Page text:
The year is 2003, the year in which I would turn eighteen and one in which everything seems to be going awry in my life. I had been out of secondary school for almost two years and the end to the struggle to get into University was hardly in sight thanks to the barriers from JAMB/UME and Obafemi Awolowo University, Ile-Ife, an institution that had somehow by fate or design chosen to refuse me admission for two straight years in spite of my beating the so-called cut-off marks for my chosen course of study. Somehow, getting into O.A.U had become to me like the biblical Promised Land to Moses and as much as I tried getting in, it appeared as though I was never destined to get in and maybe I really wasn’t as I often wonder today.
The major issue I had then was not the fact that I was being delayed in securing a University admission rather it was the attendant feelings of being at home that gave me the pricks. You know that feeling when you begin to feel like you’re gradually becoming a pest and unwanted where you are; that time when everyone begins to ask you questions like; “When are you resuming school? What course are you studying now? What school are you now?” and the likes. Man, those questions practically drove nails through my feet. People around just seemed to want to constantly rub in that fact that you’re not where you should be and you want to hate them for it. In fact, more than anyone else, you hate yourself for it. Yeah, that was the feeling and it became worse as 2003 came.
I needed to get out fast. At the time, I was with Mom in Ondo State and it sure wasn’t fun anymore; unlike when I had just left secondary school almost two years before. It had felt great to be out of that hellhole called a ‘boarding school’ and I spent the first year driving around in mom’s new car and impressing everyone I could that I was a sixteen year old boy who could drive. Now, it had all become boredom and I needed to disappear, especially because most of my peers seemed to be gaining admission into Universities and Polytechnics and here I was driving around like some loser! I had only one option for my destination – Lekki, Lagos, where my Dad lived. The thought of changing my environment was welcome but the first headache I felt stemmed from the fact that I was going to stay with my dad and his new wife, Cyan.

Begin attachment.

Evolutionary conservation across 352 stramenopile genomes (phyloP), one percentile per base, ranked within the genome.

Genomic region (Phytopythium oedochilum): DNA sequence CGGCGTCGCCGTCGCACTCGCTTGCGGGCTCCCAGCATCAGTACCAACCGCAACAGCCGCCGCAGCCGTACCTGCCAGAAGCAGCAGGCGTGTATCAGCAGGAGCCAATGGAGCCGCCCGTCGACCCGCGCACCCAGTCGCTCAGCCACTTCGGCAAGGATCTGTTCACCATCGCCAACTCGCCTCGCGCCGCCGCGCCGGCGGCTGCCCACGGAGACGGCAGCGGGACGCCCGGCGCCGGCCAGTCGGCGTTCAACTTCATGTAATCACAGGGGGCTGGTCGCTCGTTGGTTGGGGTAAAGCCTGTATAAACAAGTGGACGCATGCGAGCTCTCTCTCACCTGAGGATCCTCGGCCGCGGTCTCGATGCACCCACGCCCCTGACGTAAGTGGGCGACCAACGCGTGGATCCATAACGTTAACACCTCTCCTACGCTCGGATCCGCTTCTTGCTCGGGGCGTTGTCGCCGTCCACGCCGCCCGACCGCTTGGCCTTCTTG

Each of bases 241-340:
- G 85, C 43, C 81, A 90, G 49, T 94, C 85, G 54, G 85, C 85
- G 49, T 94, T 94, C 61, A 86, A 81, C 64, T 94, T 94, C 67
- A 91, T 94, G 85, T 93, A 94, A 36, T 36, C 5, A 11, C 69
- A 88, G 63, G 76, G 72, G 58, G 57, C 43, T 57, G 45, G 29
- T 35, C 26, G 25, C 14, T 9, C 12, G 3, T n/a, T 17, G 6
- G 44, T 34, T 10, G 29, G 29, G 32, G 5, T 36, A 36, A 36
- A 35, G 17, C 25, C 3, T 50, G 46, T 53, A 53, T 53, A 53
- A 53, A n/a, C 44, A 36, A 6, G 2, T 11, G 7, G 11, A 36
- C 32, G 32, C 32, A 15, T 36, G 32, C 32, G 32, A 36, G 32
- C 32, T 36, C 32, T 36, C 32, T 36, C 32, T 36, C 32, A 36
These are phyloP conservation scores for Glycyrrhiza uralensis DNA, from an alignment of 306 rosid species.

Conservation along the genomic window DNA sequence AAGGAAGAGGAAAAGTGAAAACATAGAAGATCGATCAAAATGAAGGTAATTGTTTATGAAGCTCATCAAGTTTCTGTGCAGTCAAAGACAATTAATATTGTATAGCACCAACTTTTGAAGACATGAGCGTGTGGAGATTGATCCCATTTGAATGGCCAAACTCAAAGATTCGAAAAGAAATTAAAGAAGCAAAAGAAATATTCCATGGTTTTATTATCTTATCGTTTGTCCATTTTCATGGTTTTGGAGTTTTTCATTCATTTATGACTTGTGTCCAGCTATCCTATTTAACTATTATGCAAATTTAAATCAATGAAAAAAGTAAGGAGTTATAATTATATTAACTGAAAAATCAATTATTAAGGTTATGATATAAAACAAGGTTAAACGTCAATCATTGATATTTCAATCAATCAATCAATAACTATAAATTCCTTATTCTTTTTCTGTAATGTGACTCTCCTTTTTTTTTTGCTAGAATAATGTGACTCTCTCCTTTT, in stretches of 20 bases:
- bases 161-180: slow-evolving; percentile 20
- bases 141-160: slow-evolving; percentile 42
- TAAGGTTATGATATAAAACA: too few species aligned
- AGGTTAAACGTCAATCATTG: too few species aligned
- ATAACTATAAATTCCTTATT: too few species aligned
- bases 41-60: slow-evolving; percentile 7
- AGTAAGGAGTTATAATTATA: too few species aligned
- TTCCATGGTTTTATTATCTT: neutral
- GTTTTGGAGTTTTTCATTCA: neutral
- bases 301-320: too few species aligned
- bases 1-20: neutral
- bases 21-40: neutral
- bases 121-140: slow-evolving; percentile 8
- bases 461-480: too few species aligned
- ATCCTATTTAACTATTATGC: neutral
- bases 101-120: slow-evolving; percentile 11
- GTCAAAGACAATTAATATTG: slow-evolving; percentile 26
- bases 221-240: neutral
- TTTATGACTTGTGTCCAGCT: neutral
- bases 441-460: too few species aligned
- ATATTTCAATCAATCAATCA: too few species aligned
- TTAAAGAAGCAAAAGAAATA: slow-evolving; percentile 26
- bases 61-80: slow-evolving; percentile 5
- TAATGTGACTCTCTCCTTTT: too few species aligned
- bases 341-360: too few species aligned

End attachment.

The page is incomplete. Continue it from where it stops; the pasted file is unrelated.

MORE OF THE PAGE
Chief (my dad) had given my brothers and I the shocker of our lives about a year and half before when he had suddenly remarried. At first, it had seemed like the biggest joke of the century. The ‘chief’ that I had known all my life hardly seemed like the kind of man who could settle down again, not after staying single for almost seven years after he and Mom parted ways. They had separated in April 1994 for reasons I’d not like to dwell on (After all, this series is about me, not them. lol). At the time, I was almost nine, Beedee was twelve and Shawn was seven.
My mom and dad had remained single at their respective ends all the while until my old man suddenly decided to get married and actually did in November 2001 when I was already sixteen and you can determine my brothers’ ages if you will. Now, that pill was pretty hard to swallow but we managed to swallow it without choking and got on with our lives, spending most of the time at Mom’s, much to Dad’s chagrin. Chief hated the fact that the three of us practically abandoned him and he made this clear. I often wondered how he expected us to feel comfortable with such an impromptu decision to get married again without our consent (or at least notification). Chief was glad I was moving back to his place but for me, it was a rather difficult decision and I decided I would stay just long enough to get over my boredom. Well, I actually did move back to Lagos and there was so much in stock for me.
SEE YOU IN THE NEXT EPISODE OF GEEBEE’S TRIP.
This post was first published here